The Facebook-Google spat over who controls your data.

Innovation, the Internet, gadgets, and more.
Nov. 11 2010 2:20 PM

What's Mine Isn't Yours

The Facebook-Google spat over who controls your data.

(Continued from Page 1)

This is bogus. For one thing, how did Facebook arrive at its convenient distinction between who owns e-mail addresses in an e-mail program and who owns those addresses in a social network? It's the same information on either platform. If Facebook believes I have the right to export Tom's, Dick's, and Harry's e-mail addresses from Gmail, why is it skittish about my exporting those same addresses out of Facebook?

But Facebook's hypocrisy goes deeper. As Search Engine Land's Danny Sullivan points out, Facebook has made what seems like a special exception for Yahoo Mail and Hotmail—Facebook lets users of those two sites pull e-mail addresses from Facebook and into those e-mail programs. In other words, Facebook will let you export your friends' e-mail addresses, so long as you're not exporting them to Gmail.

Sullivan points out another deception, too. In his statement to TechCrunch, Vernal argues that Facebook offers its users portability because it allows them to "export friends lists." He's right: In October, Facebook added a feature that lets people download much of their data from the site. This was a salutary move—it's nice to be able to keep a local copy of all your posts, pictures, and other Facebook stuff in case you ever want to delete it from the Web. But this feature is not a substitute for data portability. The file that you download from Facebook contains just a single plain-text list of your friends on the site—there are no e-mail addresses and no links to their Facebook profiles. This makes the data useless for reconstituting your social network somewhere else—if some other, better social network comes along in the future and you'd like to set up shop there, Facebook won't let you take your friends with you.

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Facebook understandably doesn't want to make it easy for its users to leave en masse for the next Friendster or MySpace. Nevertheless, there's a legitimate business reason for the site to change its data-hording ways. Brian Fitzpatrick, * the Google engineer who started the Data Liberation Front, told me earlier this year that one of the reasons to let people export their data is to force Google engineers to innovate. "What keeps people using Google search?" Fitzpatrick asks. "We can't lock them in. The only thing we can do is put a ton of engineering resources into it to keep up search quality." The easier it is for your customers to leave, the more you've got to do to keep them around.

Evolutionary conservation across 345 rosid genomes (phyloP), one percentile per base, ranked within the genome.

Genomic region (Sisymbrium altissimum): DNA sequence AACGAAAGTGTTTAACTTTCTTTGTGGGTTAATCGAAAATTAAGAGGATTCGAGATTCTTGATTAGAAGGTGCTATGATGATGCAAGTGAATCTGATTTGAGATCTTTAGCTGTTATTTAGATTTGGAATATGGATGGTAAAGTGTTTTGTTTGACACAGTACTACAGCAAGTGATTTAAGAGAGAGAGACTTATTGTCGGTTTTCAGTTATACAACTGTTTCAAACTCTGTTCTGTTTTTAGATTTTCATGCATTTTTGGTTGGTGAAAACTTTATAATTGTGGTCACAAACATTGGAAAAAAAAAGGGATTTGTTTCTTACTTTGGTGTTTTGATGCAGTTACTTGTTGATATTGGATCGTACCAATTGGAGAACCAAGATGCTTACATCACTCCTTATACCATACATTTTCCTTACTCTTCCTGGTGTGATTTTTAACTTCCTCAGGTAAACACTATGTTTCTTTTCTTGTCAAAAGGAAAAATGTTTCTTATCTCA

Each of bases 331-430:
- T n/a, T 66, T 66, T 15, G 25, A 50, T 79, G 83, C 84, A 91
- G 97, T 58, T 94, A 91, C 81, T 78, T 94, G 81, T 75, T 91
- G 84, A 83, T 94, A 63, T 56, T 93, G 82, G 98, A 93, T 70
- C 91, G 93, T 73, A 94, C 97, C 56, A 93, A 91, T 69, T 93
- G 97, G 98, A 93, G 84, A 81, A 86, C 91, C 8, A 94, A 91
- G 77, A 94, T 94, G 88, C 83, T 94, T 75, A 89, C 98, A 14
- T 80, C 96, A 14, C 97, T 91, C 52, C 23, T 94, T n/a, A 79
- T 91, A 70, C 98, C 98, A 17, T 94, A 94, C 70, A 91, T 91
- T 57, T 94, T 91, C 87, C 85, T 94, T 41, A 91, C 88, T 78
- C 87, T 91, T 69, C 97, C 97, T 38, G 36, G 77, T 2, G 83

Sure, Facebook has an interest in locking people in now. But that's a short-term interest; over the long run, a huge captive audience breeds complacency. Facebook has more than 500 million active users, and soon it will have 600 million, then 700 million, then even more. Soon, it will have enough users that Zuckerberg and company will come to think of themselves as essentially unbeatable—and they'll get lazy. And that's when, out of nowhere, someone will come along and eat Facebook's lunch. Hoarding our information won't make that reality any less likely. It will just make the stampede away from Facebook a little more annoying.

Correction, Nov. 11, 2010: This article originally misidentified a Google engineer. He is Brian Fitzpatrick, not Brad Fitzpatrick. (Return to the corrected sentence.)

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